Westclose Hill

Penny and I went to the Mendips to shout at cyclers. Penny nailed down the “gentle encouragement” bit. It was a great day.




It’s hill climb season. I’m currently writing a book about someone who hated hill climbs. This means I’m quite a long way removed from the hills this year.

This article appeared online this week:


I don’t especially remember writing it. I remember writing something for the Doppio back along. I think it must be that. It’s the pattern of words. I was in the thick of doing other stuff, work and so on, the usual blitzkreig of unrelated stressful shit that gets in the way of actually living, and must have written it then. It looks and sounds like my writing.

“If you’ve never done a UK hill climb, felt that horrid feeling of callow legs convulsing in paroxysms of lactic acid, seen – or failed to see – a crowd baying at the side of the road, sensed the world around you shrink away to nothingness as your peripheral vision slides away in a red wave of oxygen debt, been helped, catatonic, from your bike in as close an approximation as you can get to death without actually dying, then you haven’t lived.”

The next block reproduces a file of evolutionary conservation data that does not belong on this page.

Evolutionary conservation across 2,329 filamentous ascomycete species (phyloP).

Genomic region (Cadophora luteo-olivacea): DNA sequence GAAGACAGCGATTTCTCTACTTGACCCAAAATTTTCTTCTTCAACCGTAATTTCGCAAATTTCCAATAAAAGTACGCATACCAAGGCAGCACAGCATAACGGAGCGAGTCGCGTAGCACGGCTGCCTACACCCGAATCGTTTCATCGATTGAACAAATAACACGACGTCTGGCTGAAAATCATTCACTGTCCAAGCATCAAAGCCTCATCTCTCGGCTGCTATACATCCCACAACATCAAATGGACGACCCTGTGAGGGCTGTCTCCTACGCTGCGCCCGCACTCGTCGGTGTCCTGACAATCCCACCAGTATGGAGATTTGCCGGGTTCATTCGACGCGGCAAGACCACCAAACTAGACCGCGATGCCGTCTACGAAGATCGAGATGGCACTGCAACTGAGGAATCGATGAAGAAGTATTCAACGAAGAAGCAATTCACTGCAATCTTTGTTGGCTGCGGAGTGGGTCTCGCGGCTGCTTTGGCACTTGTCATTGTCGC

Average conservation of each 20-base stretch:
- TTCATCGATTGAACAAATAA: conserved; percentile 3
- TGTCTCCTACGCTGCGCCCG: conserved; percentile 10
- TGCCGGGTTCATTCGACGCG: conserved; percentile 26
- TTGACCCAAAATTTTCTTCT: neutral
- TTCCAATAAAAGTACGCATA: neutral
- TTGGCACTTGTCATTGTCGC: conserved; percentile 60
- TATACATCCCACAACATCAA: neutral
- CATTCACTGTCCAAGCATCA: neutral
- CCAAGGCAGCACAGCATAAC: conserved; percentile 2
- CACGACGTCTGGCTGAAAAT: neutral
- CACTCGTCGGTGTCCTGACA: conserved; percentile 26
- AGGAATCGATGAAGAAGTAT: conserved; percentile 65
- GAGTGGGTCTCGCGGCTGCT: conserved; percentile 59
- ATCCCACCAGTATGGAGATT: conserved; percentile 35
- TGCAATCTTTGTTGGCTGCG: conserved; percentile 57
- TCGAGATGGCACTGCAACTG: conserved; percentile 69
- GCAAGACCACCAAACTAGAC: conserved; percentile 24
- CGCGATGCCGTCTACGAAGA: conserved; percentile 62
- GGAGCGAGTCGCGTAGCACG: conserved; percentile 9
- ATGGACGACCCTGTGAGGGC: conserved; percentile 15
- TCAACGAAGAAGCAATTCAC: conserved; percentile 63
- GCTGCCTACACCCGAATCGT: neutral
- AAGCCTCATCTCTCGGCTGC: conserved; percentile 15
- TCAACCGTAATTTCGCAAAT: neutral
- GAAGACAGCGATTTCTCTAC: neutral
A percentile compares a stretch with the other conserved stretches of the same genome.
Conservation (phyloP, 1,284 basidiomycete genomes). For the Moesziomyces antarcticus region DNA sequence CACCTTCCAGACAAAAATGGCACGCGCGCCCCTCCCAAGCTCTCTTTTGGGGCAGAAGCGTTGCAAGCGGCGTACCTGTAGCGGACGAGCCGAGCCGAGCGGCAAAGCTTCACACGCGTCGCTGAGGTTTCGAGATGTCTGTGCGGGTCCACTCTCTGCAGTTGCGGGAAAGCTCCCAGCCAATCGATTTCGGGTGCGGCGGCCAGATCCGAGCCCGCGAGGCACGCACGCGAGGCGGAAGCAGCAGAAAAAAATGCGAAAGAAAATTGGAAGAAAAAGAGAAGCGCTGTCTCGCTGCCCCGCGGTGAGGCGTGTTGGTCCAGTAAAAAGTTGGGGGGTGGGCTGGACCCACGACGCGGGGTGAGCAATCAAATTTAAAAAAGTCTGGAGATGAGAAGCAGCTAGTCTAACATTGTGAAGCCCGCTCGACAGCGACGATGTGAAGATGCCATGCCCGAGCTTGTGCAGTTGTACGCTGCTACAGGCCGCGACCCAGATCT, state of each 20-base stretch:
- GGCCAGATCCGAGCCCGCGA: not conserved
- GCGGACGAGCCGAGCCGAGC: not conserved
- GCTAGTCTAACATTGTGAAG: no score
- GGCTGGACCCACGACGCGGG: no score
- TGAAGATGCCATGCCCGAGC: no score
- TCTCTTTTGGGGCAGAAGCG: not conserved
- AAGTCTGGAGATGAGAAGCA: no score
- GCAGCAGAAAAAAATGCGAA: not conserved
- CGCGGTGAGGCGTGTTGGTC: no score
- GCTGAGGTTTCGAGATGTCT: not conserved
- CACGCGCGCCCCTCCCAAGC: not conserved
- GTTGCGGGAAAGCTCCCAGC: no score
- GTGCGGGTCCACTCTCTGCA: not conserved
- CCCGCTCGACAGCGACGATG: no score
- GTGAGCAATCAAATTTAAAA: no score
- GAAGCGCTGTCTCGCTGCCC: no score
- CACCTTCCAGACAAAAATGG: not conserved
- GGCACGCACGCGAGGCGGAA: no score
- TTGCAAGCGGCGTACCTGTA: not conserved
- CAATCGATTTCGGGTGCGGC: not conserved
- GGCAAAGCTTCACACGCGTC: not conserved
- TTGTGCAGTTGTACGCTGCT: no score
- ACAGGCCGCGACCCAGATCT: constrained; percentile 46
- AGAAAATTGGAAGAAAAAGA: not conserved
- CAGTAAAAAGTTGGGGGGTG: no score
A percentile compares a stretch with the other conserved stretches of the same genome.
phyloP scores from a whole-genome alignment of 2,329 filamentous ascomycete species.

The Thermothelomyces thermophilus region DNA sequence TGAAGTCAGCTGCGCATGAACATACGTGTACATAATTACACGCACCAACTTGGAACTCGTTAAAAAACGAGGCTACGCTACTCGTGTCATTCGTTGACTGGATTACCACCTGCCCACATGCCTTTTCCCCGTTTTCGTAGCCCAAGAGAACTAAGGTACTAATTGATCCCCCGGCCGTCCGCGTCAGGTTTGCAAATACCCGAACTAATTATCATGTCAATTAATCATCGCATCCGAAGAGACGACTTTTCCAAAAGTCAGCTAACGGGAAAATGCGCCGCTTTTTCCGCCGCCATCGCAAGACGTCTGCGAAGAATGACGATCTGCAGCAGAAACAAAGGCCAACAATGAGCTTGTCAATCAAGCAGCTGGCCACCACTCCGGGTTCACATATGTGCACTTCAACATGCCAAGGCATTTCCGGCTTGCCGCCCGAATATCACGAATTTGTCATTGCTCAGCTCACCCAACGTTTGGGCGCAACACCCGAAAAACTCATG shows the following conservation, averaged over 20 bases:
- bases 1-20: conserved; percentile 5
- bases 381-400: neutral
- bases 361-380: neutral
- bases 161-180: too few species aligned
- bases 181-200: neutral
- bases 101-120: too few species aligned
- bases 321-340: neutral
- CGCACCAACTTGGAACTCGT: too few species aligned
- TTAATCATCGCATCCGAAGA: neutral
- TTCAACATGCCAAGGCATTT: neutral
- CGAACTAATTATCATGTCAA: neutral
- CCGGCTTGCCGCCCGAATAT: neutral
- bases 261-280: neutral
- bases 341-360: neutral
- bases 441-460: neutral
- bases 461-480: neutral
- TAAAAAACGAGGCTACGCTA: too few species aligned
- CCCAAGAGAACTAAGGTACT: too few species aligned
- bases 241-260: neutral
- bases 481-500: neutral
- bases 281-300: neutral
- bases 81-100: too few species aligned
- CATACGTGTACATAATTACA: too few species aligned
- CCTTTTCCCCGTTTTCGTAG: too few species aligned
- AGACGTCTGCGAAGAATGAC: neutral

I quite like it. I like the opposites – seeing and not seeing, living and dying – the contradictions. It works well.

I also stumbled across a link somewhere else, with someone describing ACE as ‘a touchstone’, which is very nice.





It wasn’t a cryptic post.

Currently, the blog is taking a back-seat to completion of the Alf manuscript. It’s taking a lot of effort, in and around the permanent madness of full-time work. The only thing I can compare it to is trying to complete a full-time PHD whilst having a full-time job. And children. And wanting to ride a bike. Something has to give.

I’m not far off, currently on about chapter 11 of 13, with a deadline looming in about three weeks (which I won’t meet) and a publication date of April (which I will meet).

In the meantime, here are some stickers.


And here is Vic Gibbons, who started it all with a sticker back in the 1970s.



Sense of an Ending

Post tour:

A strange feeling of not knowing what to watch, or what to avoid when you haven’t watched it. The sudden fear when you check social media at 5pm without thinking – only to remember that it doesn’t matter anymore. The point where all the armchair critics disappear for another year and the anti-sky cant vanishes overnight.

Trying not to wish your life away in the wait for the Vuelta, because it also signals the end of the summer holiday.